TLDR: Modify your power plan to ensure your VM isn’t going to sleep!
I had recently deployed a new Windows 10 based VM that would serve as an RDP jump box to access lab resources. Initially RDP worked fine, but I noticed that after a while I couldn’t connect any more. The only way to rouse it from this state was to open a direct console window from the vSphere Client, or to reboot the VM.
The exact error message from the Remote Desktop for Mac window is:
“We couldn’t connect to the remote PC. Make sure the PC is turned on and connected to the network, and that remote access is enabled.
Error code: 0x204”
In addition to the 0x204 error, I also saw “Error code: 0x4” numerous times as well.
The two error codes I kept getting (0x204 and 0x4) were not helpful and just led me on a wild goose chase. These codes were only reported on the Mac RDP client and Windows was more generic:
Clearly the message “Make sure the PC is turned on” garnered no attention from a seasoned IT professional like me, but in the end turned out to be relevant. The issue was that the Windows 10 VM was going to sleep.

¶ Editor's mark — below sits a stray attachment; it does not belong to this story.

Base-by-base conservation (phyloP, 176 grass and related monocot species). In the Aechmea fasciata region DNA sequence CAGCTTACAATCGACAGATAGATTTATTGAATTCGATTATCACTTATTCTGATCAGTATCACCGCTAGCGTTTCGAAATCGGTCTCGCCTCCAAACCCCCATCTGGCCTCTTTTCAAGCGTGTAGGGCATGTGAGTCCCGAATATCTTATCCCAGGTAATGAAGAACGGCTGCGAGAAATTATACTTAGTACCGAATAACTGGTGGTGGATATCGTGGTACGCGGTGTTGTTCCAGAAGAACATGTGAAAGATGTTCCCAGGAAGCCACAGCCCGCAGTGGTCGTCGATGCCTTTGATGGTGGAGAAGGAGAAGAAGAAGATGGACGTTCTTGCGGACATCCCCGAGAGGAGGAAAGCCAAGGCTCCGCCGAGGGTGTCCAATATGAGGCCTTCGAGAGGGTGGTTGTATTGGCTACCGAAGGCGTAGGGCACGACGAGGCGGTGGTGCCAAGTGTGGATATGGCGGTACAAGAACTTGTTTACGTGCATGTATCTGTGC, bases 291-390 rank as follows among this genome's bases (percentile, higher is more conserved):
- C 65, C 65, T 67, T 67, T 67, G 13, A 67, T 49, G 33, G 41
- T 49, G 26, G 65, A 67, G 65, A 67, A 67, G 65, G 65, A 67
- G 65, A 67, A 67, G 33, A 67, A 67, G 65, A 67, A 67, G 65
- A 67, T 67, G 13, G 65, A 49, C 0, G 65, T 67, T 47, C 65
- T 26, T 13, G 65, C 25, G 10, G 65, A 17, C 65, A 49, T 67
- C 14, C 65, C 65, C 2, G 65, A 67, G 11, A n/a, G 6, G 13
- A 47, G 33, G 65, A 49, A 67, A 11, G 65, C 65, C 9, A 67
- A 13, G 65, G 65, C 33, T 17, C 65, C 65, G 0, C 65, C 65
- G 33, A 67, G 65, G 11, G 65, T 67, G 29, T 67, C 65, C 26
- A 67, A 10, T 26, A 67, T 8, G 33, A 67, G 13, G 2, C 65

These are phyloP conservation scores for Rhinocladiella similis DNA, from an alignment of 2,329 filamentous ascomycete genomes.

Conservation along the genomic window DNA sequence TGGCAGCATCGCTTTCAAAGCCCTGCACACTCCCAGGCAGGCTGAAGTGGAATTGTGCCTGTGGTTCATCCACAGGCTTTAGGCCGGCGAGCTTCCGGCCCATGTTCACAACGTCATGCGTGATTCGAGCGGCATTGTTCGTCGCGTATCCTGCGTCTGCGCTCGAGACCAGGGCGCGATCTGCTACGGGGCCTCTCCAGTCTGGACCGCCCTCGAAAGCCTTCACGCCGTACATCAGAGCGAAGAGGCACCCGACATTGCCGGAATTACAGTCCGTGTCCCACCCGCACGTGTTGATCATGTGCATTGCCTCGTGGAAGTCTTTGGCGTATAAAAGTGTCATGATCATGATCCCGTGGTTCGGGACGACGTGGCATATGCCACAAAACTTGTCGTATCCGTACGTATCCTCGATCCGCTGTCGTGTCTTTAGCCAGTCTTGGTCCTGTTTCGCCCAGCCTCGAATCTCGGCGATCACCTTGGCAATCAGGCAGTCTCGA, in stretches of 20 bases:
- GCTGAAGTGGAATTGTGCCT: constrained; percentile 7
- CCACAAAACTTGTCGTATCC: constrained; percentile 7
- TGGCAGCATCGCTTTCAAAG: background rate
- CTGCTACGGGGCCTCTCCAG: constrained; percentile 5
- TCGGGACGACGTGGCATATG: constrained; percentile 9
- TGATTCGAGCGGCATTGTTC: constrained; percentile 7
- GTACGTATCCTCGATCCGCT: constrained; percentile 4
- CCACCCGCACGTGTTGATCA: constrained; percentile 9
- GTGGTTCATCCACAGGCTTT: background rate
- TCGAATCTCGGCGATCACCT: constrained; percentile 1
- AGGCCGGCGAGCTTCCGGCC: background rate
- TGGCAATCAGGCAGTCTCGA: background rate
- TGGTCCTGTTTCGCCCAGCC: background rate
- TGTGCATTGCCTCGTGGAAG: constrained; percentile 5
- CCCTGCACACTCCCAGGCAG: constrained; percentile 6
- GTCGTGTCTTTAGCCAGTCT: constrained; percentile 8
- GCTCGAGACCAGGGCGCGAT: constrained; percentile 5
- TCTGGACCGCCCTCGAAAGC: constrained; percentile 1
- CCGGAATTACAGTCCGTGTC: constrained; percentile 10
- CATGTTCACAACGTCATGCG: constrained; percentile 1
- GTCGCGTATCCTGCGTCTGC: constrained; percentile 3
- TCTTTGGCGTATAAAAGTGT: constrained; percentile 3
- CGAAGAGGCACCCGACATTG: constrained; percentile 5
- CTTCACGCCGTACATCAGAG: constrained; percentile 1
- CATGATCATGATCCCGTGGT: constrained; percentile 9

I only noticed this when I saw a blacked-out screen in the console preview and the lack of a hostname or IP address listed. This tells me that VMware tools hasn’t checked in for a period of time.
I’m not sure if an incoming RDP connection attempt would wake a physical machine in this state, but sleep isn’t very beneficial to a VM. I simply modified the power settings to prevent sleep and hibernation and the issue hasn’t happened again.
Windows Server varieties don’t behave this way, but because Windows 10 is primarily intended for bare-metal laptop and desktop use cases, power saving features are enabled by default.
This is a pretty basic problem, but I thought I’d do a post just in case it helps someone else who overlooked the obvious like I did and instead tried chasing up hexadecimal error codes 🙂
One thought on “Windows 10 Remote Desktop Error Code 0x4 or 0x204”
Thank you! Had issue with this.